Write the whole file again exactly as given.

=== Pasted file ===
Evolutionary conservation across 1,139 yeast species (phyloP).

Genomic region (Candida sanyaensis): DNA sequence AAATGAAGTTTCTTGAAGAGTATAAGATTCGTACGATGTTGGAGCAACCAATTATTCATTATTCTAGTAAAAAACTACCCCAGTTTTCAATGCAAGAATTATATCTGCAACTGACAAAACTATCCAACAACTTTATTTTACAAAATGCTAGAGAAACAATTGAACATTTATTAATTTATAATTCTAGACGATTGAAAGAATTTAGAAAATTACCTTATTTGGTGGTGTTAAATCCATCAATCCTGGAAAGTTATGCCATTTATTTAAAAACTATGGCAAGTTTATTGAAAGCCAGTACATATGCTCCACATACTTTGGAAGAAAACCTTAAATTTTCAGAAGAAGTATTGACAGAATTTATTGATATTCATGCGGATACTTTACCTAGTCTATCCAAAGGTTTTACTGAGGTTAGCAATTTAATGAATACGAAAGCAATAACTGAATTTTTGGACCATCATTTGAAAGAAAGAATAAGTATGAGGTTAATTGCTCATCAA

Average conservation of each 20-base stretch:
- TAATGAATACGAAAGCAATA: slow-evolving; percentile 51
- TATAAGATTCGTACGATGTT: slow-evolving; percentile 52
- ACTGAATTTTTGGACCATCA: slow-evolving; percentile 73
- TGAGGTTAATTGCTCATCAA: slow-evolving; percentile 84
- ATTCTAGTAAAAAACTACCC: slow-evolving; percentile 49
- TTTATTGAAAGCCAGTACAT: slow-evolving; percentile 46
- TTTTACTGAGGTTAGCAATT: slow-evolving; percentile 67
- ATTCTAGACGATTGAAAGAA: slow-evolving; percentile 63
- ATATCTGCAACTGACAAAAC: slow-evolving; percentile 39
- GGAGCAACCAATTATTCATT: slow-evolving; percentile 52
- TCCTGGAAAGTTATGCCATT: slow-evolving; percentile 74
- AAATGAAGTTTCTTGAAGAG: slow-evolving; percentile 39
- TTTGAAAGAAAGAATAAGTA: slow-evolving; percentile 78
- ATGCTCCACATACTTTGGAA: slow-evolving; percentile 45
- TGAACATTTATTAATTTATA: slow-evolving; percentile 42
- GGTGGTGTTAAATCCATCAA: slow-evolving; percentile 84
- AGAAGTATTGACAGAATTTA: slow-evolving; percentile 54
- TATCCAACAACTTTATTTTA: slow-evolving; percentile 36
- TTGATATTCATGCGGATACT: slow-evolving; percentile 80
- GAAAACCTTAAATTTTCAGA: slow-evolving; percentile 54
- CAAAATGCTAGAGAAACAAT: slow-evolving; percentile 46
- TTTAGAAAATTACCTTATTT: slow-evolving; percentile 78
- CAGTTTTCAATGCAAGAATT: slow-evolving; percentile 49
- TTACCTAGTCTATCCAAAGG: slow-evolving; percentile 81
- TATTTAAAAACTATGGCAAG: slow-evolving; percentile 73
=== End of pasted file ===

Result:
Evolutionary conservation across 1,139 yeast species (phyloP).

Genomic region (Candida sanyaensis): DNA sequence AAATGAAGTTTCTTGAAGAGTATAAGATTCGTACGATGTTGGAGCAACCAATTATTCATTATTCTAGTAAAAAACTACCCCAGTTTTCAATGCAAGAATTATATCTGCAACTGACAAAACTATCCAACAACTTTATTTTACAAAATGCTAGAGAAACAATTGAACATTTATTAATTTATAATTCTAGACGATTGAAAGAATTTAGAAAATTACCTTATTTGGTGGTGTTAAATCCATCAATCCTGGAAAGTTATGCCATTTATTTAAAAACTATGGCAAGTTTATTGAAAGCCAGTACATATGCTCCACATACTTTGGAAGAAAACCTTAAATTTTCAGAAGAAGTATTGACAGAATTTATTGATATTCATGCGGATACTTTACCTAGTCTATCCAAAGGTTTTACTGAGGTTAGCAATTTAATGAATACGAAAGCAATAACTGAATTTTTGGACCATCATTTGAAAGAAAGAATAAGTATGAGGTTAATTGCTCATCAA

Average conservation of each 20-base stretch:
- TAATGAATACGAAAGCAATA: slow-evolving; percentile 51
- TATAAGATTCGTACGATGTT: slow-evolving; percentile 52
- ACTGAATTTTTGGACCATCA: slow-evolving; percentile 73
- TGAGGTTAATTGCTCATCAA: slow-evolving; percentile 84
- ATTCTAGTAAAAAACTACCC: slow-evolving; percentile 49
- TTTATTGAAAGCCAGTACAT: slow-evolving; percentile 46
- TTTTACTGAGGTTAGCAATT: slow-evolving; percentile 67
- ATTCTAGACGATTGAAAGAA: slow-evolving; percentile 63
- ATATCTGCAACTGACAAAAC: slow-evolving; percentile 39
- GGAGCAACCAATTATTCATT: slow-evolving; percentile 52
- TCCTGGAAAGTTATGCCATT: slow-evolving; percentile 74
- AAATGAAGTTTCTTGAAGAG: slow-evolving; percentile 39
- TTTGAAAGAAAGAATAAGTA: slow-evolving; percentile 78
- ATGCTCCACATACTTTGGAA: slow-evolving; percentile 45
- TGAACATTTATTAATTTATA: slow-evolving; percentile 42
- GGTGGTGTTAAATCCATCAA: slow-evolving; percentile 84
- AGAAGTATTGACAGAATTTA: slow-evolving; percentile 54
- TATCCAACAACTTTATTTTA: slow-evolving; percentile 36
- TTGATATTCATGCGGATACT: slow-evolving; percentile 80
- GAAAACCTTAAATTTTCAGA: slow-evolving; percentile 54
- CAAAATGCTAGAGAAACAAT: slow-evolving; percentile 46
- TTTAGAAAATTACCTTATTT: slow-evolving; percentile 78
- CAGTTTTCAATGCAAGAATT: slow-evolving; percentile 49
- TTACCTAGTCTATCCAAAGG: slow-evolving; percentile 81
- TATTTAAAAACTATGGCAAG: slow-evolving; percentile 73